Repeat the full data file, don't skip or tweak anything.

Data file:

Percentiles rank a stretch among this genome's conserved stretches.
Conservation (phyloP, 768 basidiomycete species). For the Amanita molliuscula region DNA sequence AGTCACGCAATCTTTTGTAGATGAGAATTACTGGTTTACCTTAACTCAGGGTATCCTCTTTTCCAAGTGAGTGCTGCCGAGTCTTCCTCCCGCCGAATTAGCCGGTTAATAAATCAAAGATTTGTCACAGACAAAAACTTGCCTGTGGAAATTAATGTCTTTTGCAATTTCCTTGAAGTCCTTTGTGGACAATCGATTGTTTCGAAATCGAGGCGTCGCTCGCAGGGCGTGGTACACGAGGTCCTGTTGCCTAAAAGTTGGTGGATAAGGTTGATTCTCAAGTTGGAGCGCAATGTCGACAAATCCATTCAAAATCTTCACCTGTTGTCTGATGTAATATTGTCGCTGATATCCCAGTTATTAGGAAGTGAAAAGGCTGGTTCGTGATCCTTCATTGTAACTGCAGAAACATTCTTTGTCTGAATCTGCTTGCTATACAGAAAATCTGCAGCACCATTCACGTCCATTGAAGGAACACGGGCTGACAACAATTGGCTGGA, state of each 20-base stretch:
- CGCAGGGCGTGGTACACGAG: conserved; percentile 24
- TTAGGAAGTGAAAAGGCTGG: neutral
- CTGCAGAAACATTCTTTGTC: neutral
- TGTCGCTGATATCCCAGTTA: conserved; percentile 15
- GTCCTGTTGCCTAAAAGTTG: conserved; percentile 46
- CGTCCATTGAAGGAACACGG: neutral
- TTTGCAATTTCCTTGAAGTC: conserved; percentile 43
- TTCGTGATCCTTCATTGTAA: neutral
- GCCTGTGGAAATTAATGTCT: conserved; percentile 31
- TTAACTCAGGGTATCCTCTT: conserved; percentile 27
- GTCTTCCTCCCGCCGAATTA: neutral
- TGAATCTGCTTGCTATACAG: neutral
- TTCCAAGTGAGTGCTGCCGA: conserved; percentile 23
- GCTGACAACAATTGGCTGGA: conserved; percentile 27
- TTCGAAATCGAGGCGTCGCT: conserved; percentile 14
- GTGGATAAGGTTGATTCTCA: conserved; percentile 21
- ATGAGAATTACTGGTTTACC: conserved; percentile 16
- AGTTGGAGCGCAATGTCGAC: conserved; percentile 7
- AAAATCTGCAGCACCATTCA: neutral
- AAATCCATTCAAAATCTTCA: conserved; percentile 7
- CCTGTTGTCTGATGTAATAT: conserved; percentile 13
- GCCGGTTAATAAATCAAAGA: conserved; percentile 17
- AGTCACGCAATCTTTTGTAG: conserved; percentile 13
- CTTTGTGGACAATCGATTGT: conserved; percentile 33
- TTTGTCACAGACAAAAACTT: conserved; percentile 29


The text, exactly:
Percentiles rank a stretch among this genome's conserved stretches.
Conservation (phyloP, 768 basidiomycete species). For the Amanita molliuscula region DNA sequence AGTCACGCAATCTTTTGTAGATGAGAATTACTGGTTTACCTTAACTCAGGGTATCCTCTTTTCCAAGTGAGTGCTGCCGAGTCTTCCTCCCGCCGAATTAGCCGGTTAATAAATCAAAGATTTGTCACAGACAAAAACTTGCCTGTGGAAATTAATGTCTTTTGCAATTTCCTTGAAGTCCTTTGTGGACAATCGATTGTTTCGAAATCGAGGCGTCGCTCGCAGGGCGTGGTACACGAGGTCCTGTTGCCTAAAAGTTGGTGGATAAGGTTGATTCTCAAGTTGGAGCGCAATGTCGACAAATCCATTCAAAATCTTCACCTGTTGTCTGATGTAATATTGTCGCTGATATCCCAGTTATTAGGAAGTGAAAAGGCTGGTTCGTGATCCTTCATTGTAACTGCAGAAACATTCTTTGTCTGAATCTGCTTGCTATACAGAAAATCTGCAGCACCATTCACGTCCATTGAAGGAACACGGGCTGACAACAATTGGCTGGA, state of each 20-base stretch:
- CGCAGGGCGTGGTACACGAG: conserved; percentile 24
- TTAGGAAGTGAAAAGGCTGG: neutral
- CTGCAGAAACATTCTTTGTC: neutral
- TGTCGCTGATATCCCAGTTA: conserved; percentile 15
- GTCCTGTTGCCTAAAAGTTG: conserved; percentile 46
- CGTCCATTGAAGGAACACGG: neutral
- TTTGCAATTTCCTTGAAGTC: conserved; percentile 43
- TTCGTGATCCTTCATTGTAA: neutral
- GCCTGTGGAAATTAATGTCT: conserved; percentile 31
- TTAACTCAGGGTATCCTCTT: conserved; percentile 27
- GTCTTCCTCCCGCCGAATTA: neutral
- TGAATCTGCTTGCTATACAG: neutral
- TTCCAAGTGAGTGCTGCCGA: conserved; percentile 23
- GCTGACAACAATTGGCTGGA: conserved; percentile 27
- TTCGAAATCGAGGCGTCGCT: conserved; percentile 14
- GTGGATAAGGTTGATTCTCA: conserved; percentile 21
- ATGAGAATTACTGGTTTACC: conserved; percentile 16
- AGTTGGAGCGCAATGTCGAC: conserved; percentile 7
- AAAATCTGCAGCACCATTCA: neutral
- AAATCCATTCAAAATCTTCA: conserved; percentile 7
- CCTGTTGTCTGATGTAATAT: conserved; percentile 13
- GCCGGTTAATAAATCAAAGA: conserved; percentile 17
- AGTCACGCAATCTTTTGTAG: conserved; percentile 13
- CTTTGTGGACAATCGATTGT: conserved; percentile 33
- TTTGTCACAGACAAAAACTT: conserved; percentile 29